Making Sense of Hyliion’s Steep Decline

The old adage goes “in like a lion, out like a lamb.” For Hyliion (NYSE:HYLN), it sure seems that way. Earlier this summer, HYLN stock roared up to $59 per share for a cool 600% gain in the span of a few months. However, the shares have retreated recently, as Hyliion has lost more than two-thirds of its value since its recent peak.

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Much of the excitement around Hyliion came from its then-pending merger with Tortoise Acquisition. Like many hot electric vehicle (EV) companies, Hyliion chose to go public via a special purpose acquisition company (SPAC). The merger between Tortoise and Hyliion officially closed on Oct. 14, and the ticker symbol changed to “HYLN” on that day.

Since then, however, the shares have fallen from $29 to below $20 as investors’ interest in the name  has faded. With the deal out of the way, that imminent catalyst has come and gone. That decline could set up an opportunity, however, to buy Hyliion stock on weakness.

Hyliion’s Mission

Hyliion seeks to help make America’s trucking force go green. The company says that the big problem for truckers today, as far as sustainability goes, is sunk costs. It’s simply not practical to replace everyone’s trucks overnight.

Hyliion offers an electrified powertrain that can convert existing trucks  to carbon-neutral or even negative-emissions vehicles.

Hyliion has a lot of potential and promising attributes. Its Hypertruck ERX truck should have a range of more than 1,000 miles, making it ideal for long-range jobs.

It also accelerates quickly and can carry heavy loads.  A number of big-name trucking companies have agreed to buy ERX vehicles once they are produced. All in all, if things go according to plan, Hyliion could turn into quite a force over the next few years.

Not Generating Significant Revenues Yet

Hyliion says that it is “delivering tomorrow’s electrified fleets today.” However, it would be more accurate to say that it will be delivering them in two years or so. In a recent presentation, Hyliion acknowledged that it has virtually no revenue at the moment.

It anticipates selling 20 units and generating $1 million of revenue this year. Next year, it foresees 300 units sold and $8 million of revenue. Only in 2022, according to Hyliion’s projections, will it reach critical mass, selling thousands of units and generating $344 million of sales.

To be clear, there’s nothing wrong with that. Hyliion has what seems like impressive technology and has multiple patents. That said, after Nikola (NASDAQ:NKLA) rolled in with its dog-and-pony show, it’s worth doing extra due diligence on similar EV companies.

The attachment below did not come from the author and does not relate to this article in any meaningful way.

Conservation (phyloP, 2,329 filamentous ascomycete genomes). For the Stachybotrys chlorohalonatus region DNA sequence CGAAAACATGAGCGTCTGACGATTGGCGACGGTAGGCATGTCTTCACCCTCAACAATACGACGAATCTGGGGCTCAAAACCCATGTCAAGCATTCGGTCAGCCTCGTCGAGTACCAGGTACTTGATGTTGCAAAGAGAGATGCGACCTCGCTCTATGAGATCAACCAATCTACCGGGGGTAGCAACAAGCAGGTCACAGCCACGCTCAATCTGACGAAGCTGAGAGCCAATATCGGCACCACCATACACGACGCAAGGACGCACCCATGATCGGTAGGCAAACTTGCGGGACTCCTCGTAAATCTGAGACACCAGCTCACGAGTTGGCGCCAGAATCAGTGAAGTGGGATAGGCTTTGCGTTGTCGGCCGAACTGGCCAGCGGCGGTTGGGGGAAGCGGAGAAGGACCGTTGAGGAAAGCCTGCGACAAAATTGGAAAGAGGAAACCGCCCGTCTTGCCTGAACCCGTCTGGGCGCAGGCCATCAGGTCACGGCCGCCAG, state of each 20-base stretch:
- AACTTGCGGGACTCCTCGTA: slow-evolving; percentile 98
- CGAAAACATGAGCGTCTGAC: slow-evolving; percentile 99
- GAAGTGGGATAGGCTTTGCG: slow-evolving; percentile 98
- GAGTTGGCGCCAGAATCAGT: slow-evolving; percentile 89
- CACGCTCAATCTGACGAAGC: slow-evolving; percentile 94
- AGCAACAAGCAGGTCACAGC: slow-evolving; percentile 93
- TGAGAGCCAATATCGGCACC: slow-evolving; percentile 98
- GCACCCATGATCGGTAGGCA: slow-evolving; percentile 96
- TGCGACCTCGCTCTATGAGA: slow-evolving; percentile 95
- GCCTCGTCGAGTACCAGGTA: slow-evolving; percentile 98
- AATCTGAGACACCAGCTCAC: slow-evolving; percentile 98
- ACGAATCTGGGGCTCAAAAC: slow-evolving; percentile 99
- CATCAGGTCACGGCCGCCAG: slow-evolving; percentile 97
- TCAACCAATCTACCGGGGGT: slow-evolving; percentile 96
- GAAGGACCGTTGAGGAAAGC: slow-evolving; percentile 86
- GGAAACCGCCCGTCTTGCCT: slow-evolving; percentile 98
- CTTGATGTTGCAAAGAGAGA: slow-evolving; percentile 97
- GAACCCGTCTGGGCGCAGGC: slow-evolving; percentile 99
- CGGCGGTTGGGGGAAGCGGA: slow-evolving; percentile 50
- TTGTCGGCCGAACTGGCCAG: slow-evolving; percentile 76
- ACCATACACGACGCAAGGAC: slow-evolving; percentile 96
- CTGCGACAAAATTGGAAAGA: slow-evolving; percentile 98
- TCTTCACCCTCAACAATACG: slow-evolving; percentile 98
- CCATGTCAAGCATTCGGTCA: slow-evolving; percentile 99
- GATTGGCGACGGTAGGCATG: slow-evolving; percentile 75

That’s particularly true since Nikola, like Hyliion, went public via a SPAC and emphasized what it would accomplish in the future rather than its current financial results. Hyliion has a great story, to be sure, but I’ll trust it more when it starts to report solid revenue. As it is, 2022 is still quite a long way off, given how quickly the electric-vehicle sector is changing.

I’d also point out that there have been some allegations about Hyliion’s proprietary technology. And InvestorPlace columnist Todd Shriber included Hyliion in a list of stocks that could potentially go to zero.

Some short-sellers are alleging that Hyliion purchased much of its designs for a low sum, and they say that there is no concrete evidence to support  the company’s more ambitious claims. That’s why it’s so important to see if the company’s revenues actually arrive in 2022 as promised.

The Verdict on HYLN Stock

HYLN stock is getting a lot more interesting as its share price continues to decline. I don’t see any way to justify buying the stock at $50. But with the shares below $20, I understand their speculative appeal. Indeed, investors could do far worse in the EV space.

Still, with no revenues yet or overwhelming evidence of a compelling business, Hyliion is a “prove-it” story. And after the Nikola fiasco, investors are a lot less tolerant of companies that don’t have meaningful sales.

After such a big drop, the odds favor a rally by HYLN stock in the coming weeks. That said, I’d wait for its technology to become more demonstrably trustworthy before investing a large sum in the shares.

On the date of publication, Ian Bezek did not have (either directly or indirectly) any positions in the securities mentioned in this article.

Ian Bezek has written more than 1,000 articles for and Seeking Alpha. He also worked as a Junior Analyst for Kerrisdale Capital, a $300 million New York City-based hedge fund. You can reach him on Twitter at @irbezek. 

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